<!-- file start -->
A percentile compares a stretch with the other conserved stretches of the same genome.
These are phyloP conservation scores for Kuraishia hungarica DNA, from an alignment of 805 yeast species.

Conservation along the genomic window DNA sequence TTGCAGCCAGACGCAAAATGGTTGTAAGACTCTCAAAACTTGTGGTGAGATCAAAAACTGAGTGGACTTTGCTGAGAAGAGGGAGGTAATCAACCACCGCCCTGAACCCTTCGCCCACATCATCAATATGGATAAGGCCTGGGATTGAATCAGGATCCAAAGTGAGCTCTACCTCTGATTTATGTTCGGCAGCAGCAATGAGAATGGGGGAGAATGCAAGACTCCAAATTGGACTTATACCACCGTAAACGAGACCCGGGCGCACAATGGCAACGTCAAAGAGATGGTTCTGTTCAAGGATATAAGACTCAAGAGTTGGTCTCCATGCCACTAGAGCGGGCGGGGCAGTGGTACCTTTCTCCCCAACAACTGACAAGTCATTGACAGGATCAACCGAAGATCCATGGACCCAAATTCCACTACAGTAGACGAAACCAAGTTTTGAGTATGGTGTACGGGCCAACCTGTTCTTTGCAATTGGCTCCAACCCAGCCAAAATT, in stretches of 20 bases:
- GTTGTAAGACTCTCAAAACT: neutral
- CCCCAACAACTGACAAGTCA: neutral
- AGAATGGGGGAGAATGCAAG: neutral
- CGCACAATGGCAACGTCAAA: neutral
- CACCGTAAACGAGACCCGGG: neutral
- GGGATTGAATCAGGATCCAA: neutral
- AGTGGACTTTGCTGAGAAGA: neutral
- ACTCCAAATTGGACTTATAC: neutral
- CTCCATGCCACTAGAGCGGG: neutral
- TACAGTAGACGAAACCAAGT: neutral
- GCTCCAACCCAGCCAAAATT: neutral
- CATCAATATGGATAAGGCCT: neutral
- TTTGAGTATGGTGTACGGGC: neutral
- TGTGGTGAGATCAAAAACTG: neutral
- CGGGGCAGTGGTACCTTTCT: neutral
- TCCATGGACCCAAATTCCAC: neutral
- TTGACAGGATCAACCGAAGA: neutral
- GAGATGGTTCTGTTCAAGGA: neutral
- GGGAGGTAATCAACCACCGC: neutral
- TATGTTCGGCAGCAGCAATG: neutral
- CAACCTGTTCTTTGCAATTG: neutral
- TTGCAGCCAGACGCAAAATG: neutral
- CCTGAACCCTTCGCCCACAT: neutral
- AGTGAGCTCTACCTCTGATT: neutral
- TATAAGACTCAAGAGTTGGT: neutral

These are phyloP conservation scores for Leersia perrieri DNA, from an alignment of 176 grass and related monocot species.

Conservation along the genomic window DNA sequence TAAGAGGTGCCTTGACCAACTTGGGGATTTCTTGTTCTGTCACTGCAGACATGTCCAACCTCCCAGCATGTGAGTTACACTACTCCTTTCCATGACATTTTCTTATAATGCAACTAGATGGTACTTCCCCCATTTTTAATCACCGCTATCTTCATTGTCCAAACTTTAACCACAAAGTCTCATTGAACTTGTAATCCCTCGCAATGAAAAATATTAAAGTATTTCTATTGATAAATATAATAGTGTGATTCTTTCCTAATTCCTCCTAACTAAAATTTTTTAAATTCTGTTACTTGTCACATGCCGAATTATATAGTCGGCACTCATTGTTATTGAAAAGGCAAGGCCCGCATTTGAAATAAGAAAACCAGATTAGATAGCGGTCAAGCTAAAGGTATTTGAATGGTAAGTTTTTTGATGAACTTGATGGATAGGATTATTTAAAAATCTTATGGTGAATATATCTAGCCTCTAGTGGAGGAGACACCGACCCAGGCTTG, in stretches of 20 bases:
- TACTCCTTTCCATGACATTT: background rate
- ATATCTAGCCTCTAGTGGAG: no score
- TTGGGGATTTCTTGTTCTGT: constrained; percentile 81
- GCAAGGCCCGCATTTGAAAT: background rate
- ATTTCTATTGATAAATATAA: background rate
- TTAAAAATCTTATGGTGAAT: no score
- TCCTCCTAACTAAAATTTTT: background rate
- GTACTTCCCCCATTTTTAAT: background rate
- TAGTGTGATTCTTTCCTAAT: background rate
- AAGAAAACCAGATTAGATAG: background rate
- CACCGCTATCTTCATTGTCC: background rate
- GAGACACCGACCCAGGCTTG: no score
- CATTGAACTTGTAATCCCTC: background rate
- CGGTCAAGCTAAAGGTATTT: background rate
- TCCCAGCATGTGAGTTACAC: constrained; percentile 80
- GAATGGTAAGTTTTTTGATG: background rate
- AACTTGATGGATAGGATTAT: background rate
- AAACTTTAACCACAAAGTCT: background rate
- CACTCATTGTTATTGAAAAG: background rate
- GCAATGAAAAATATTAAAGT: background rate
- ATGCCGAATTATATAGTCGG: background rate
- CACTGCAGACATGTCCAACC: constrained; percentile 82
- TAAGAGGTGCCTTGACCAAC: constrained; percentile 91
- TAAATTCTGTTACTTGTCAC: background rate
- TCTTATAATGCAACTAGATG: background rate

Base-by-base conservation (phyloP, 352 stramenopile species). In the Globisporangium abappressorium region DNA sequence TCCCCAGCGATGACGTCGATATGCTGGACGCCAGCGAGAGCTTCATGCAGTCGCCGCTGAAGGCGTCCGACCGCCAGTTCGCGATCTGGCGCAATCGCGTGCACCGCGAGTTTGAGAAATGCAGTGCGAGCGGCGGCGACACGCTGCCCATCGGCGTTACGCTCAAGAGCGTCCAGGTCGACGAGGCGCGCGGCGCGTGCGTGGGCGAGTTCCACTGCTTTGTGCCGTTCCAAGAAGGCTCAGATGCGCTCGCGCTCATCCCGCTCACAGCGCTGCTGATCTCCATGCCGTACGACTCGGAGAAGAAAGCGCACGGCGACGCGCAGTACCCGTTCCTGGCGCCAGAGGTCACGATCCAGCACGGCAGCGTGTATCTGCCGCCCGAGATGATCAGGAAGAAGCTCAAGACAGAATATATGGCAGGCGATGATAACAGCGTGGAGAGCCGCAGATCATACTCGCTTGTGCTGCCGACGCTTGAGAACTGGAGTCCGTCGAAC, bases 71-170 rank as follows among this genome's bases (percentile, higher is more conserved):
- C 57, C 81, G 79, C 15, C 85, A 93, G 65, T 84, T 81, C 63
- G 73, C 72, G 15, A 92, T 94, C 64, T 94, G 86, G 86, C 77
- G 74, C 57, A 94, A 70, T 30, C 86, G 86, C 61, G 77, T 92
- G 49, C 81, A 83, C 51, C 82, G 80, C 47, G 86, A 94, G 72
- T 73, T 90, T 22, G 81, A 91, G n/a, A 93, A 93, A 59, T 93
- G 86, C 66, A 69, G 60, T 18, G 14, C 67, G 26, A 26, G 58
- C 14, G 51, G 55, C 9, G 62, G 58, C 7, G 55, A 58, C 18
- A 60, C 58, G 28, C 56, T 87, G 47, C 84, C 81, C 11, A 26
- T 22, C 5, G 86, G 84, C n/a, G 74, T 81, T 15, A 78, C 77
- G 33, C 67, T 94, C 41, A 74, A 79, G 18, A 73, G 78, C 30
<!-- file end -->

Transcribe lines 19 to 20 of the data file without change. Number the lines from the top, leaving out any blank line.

- TCCATGGACCCAAATTCCAC: neutral
- TTGACAGGATCAACCGAAGA: neutral